Le Regourdou

Le Regourdou

Le Regourdou[1] (or Le Régourdou)[2] is a Neanderthal archaeological site in the Dordogne department, France. It was a cave before its ceiling collapsed.[3] It is close to the Upper Palaeolithic site of Lascaux.

History

The site of the Regourdou was discovered by chance in 1954 by its owner, Roger Constant. He had seen water being swallowed through a hole into the earth in his farmyard, and chose to enlarge in the hope of discovering the natural entry to the nearby cave of Lascaux. This cave had been discovered in September 1940, shortly after the Battle of France, when a storm uprooted a tree that lay above the entrance, thereby provoking the collapse of part of its vault, opening the current artificial entrance. Constant, having seen a similar collapse in front of his house, considered that there was likely a relationship with the Lascaux cave. He started to dig on his own time without official approval. On 22 September 1957, he discovered a Neanderthal mandible.

Constant immediately contacted François Bordes, director of the Aquitaine prehistoric antiquities.[3] He came with Eugène Bonifay with whom he was working at Laugerie-Haute. Bonifay began excavating at Le Regourdou and discovered what he considered a Neanderthal burial and a brown bear burial. Like all other Neanderthal alleged burials, this has been questioned.[4]

Renewed excavations in 2011 discovered the pelvic remains of Le Regourdou.[5]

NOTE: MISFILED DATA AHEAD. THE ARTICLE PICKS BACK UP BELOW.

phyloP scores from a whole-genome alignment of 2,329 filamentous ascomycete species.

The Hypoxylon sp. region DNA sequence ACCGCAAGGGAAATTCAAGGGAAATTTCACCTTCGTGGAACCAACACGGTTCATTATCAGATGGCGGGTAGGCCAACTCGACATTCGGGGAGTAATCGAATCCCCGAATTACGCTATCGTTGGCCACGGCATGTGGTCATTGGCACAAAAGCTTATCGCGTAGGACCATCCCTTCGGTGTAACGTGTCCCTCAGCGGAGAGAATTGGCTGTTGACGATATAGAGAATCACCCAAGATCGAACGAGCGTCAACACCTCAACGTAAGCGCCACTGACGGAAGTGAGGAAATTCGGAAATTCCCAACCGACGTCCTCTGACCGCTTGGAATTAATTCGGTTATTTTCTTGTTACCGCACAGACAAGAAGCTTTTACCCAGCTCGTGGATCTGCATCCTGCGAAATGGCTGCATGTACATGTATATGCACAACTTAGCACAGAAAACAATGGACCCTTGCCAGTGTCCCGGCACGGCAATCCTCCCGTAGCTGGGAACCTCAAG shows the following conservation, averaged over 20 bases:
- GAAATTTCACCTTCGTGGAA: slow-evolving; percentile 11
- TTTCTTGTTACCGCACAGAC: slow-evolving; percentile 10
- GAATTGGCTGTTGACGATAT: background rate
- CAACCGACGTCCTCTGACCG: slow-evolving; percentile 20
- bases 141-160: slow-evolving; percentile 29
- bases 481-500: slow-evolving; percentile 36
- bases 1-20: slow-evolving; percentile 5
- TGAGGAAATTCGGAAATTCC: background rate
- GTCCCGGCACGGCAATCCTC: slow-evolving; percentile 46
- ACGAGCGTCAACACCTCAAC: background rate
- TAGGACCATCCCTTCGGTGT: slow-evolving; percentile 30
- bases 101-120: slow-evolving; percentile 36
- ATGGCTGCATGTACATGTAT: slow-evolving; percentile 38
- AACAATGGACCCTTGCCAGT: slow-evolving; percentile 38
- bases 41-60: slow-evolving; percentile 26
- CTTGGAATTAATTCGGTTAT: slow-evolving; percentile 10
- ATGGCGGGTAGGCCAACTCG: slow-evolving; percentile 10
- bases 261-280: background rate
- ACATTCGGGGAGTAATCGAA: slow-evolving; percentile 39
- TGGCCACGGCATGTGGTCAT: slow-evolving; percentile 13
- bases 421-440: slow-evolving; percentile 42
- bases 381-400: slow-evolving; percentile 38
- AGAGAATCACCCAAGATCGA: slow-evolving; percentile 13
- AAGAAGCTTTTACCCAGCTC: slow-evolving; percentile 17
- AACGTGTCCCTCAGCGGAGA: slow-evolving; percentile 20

Site

Apart from a Neanderthal skeleton discovered in 1957, the excavator of the Regourdou, Eugène Bonifay, found a large number of brown bear bones. These were interpreted as evidence of a "cult of the bear in the Middle Palaeolithic.[6] · [7] This interpretation was seriously questioned given that an occupation of the cave by bears followed by taphonomic phenomena could reasonably be expected to produce what was observed.[8]

Those that claim a burial at the Regourdou have difficulty explaining why it has no head and no lower limbs. The rest of the skeleton is remarkably well preserved. It preserves the mandible, part of the upper limbs, and the sternum. It is often used in Neanderthal comparison studies. It dates to between 70,000 and 50,000 BP.

Shaft cave

The shaft cave is the second site that Roger Constant explored. He started digging there in 1970, a few metres from the main site. He used a crane and wagons to extract dirt from the earth down to a depth of 35 metres. He dug there all his life, hoping to reach the cave of Lascaux.

References

  1. J. Piveteau (1959). "Les restes humains de la grotte de Regourdou (Dordogne)". Comptes Rendus de l'Académie des Sciences. D248. Paris. pp. 40–44.
  2. "Gisement préhistorique du Régourdou". Culture.gouv.fr. French Ministry of Culture. 11 June 1993. Archived from the original on 30 August 2017. Retrieved 30 August 2017.
  3. 1 2 "Le Regourdou - one of the most important Neanderthal sites in France". Donsmaps.com. Retrieved 21 October 2017.
  4. M. Pelletier; A. Royer; T.W. Holliday; E. Discamps; S. Madelaine; B. Maureille (2017). "Rabbits in the grave! Consequences of bioturbation on the Neanderthal "burial" at Regourdou (Montignac-sur-Vézère, Dordogne)". Journal of Human Evolution. 110. pp. 1–17. doi:10.1016/j.jhevol.2017.04.001.
  5. V. Meyer; J. Bruzek; C. Couture; S. Madelaine; B. Maureille (2011). "A new Neanderthal pelvis: morphological description of the Regourdou 1 pelvic remains (Montignac, Dordogne, France)". Paléo. 22. pp. 207–222.
  6. Bonifay, E. (1965) - « Un ensemble rituel moustérien à la grotte du Régourdou (Montignac, Dordogne) », in : Actes du IVème Congrès de l'UISPP, Rome, vol. II, pp. 136-140.
  7. Pastoureau, M., L'Ours. Histoire d'un roi déchu, Éditions du Seuil, 5 SeptemberISBN 978-2-02-021542-8.
  8. Cavanhié, N. (2007) - Étude archéozoologique et taphonomique des grands carnivores du site paléolithique moyen de Régourdou (Montignac, Dordogne), Université de Toulouse II le Mirail, Mémoire de Master 2.
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